The following article, written by John M. Scalzi, II, appeared in the Fresno Bee (and a number of other newspapers syndicated through the McClatchy News Service) on January 18, 1995. I'm famous! However, I would like to be more famous, so if you've written a newspaper article that puts me in a good light, just send me a copy and I'll put it online.
When I was in college, working as the editor of my school newspaper, one of my favorite things was getting angry letters to the editor.
These letters were great fun. There's nothing quite as purple as the prose that comes out of overheated undergraduates, most of whom have learned bright and shiny new words and concepts that very day, and are dying to try them out on someone. Being a college newspaper, we were always saying something inflammatory, so we were a large and easy target.
We didn't mind. The letters were fun to read, and we'd read the best ones out loud. After a certain amount of time, however, you'd begin to notice a weird sameness to the letters. There'd always be a tone of outraged objectivity, which would devolve sooner or later into barely concealed personal paranoia. It's as if someone somewhere were churning them out with the help of a computer.
Which brings me to my subject today. Enclosed in this column is a computer-generated complaint letter. It was written through a program that was developed by a fellow named Scott Pakin, at the University of Illinois. The idea is that you give the computer the name of the person you want to complain about, and how many paragraphs you want it to be. And then you press a button.
The program has a set of sentences that it generates, which are then filled in by randomly assigned adjectives, nouns and verbs. It's sort of like those old "Mad-Libs," except a lot faster. The result is a letter that sounds impressively negative. And you get a new one every time! Computers, they're wonderful tools.
I've configured this letter to complain about me, and sure enough, what came out sounds just like the letters I got back in the old days. Ironically, the angry letters I get these days are generally far less interesting; real people apparently have much less time on their hands.
If you want to with the program yourself yourself, and have access to the World Wide Web, the place to go is http://www-csag.cs.uiuc.edu/individual/pakin/complaint.
This letter comes with an extra bonus: the next time you read this column and disagree with it, but don't have time to complain yourself, just clip this out and send it along to the editors. It'll do in a pinch.
TO THE EDITORS:
It seems that before I launch into this letter, I should tell you that John Scalzi should just face the facts. If you disagree with my claim that in the near future Scalzi's doctrines will degenerate into hotbeds of rumor and innuendo, then read no further.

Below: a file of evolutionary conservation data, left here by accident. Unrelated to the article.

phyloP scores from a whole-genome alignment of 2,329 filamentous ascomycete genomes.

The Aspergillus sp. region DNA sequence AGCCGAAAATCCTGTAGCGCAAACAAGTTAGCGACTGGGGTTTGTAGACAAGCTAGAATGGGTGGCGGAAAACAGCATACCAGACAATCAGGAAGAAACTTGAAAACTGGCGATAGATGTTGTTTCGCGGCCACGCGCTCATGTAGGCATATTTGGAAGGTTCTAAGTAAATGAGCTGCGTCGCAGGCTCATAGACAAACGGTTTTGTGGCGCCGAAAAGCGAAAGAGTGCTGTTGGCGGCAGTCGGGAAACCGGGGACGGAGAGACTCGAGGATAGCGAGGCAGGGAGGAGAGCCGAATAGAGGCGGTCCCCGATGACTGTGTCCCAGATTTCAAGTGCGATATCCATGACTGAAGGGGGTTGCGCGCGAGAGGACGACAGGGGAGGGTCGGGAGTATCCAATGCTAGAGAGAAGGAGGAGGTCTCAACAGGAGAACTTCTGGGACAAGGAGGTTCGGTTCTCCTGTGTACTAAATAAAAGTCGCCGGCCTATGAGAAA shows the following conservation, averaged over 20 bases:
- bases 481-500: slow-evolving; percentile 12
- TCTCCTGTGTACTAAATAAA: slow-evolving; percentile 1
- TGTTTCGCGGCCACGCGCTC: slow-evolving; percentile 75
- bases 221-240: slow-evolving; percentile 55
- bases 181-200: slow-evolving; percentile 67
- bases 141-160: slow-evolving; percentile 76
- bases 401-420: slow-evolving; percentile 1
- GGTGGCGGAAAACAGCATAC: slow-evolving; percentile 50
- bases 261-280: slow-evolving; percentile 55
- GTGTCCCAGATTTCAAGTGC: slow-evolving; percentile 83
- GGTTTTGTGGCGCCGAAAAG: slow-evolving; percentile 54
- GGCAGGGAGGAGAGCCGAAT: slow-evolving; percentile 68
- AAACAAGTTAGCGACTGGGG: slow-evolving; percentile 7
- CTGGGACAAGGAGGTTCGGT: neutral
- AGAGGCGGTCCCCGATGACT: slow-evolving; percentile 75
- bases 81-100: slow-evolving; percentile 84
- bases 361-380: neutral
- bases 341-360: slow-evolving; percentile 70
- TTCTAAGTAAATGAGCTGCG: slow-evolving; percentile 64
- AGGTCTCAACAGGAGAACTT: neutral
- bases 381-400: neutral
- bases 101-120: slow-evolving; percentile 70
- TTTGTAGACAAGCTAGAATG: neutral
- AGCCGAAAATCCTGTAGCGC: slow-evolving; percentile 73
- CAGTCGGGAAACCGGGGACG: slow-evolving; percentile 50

He is up to no good. He blames others for his daft deeds. I don't think it is a mere coincidence that Scalzi's actions are attributable to an ignorance born of fear. How will Scalzi's lackeys react when they discover that Scalzi wants to marginalize me based on my gender, race, or religion? There is little doubt that his little world is far from reality. I think that Scalzi's opinion is a lazy cop-out. If Scalzi thinks I'm too amateur to give you the following information (which Scalzi wants concealed from the public), he's sadly mistaken. Scalzi, get a life! This is abject imperialism!
I got off on a tangent. Ok, I admit that this is typical of the kind of noise he enjoys making. But there's a distinction to be made here.
We need the space and autonomy to fight the practices that can hurt us. All Scalzi does is inspire abhorrent statements. Imagine a world in which he could overthrow democratic political systems whenever he felt like it. He and others of his ilk are symbols of ignorant defeatism. As it turns out, I disagree both with his point and with the way he makes it. What he seems to be forgetting is that it's a sad world where stuck-up recidivists have the power to infringe upon our most important constitutional rights. By this, I mean that he is devoid of all social conscience.
Really, he thinks he can impress us by talking about "electrocardiography this" and "psychotherapeutical that". Should we blindly trust such unprofessional anarchists? I urge you to join me in my quest to fight vapid arrogant-types. Scalzi frequently progresses into displays of authority he doesn't have. So it should come as no surprise that his hypocrisy comes out when he denies that he surrounds himself with anti-democratic scoundrels.
A final note: the comparison between John Scalzi and abusive heavy metal fans is remarkable.
Sorry. You'll have to pay for the stamp yourself.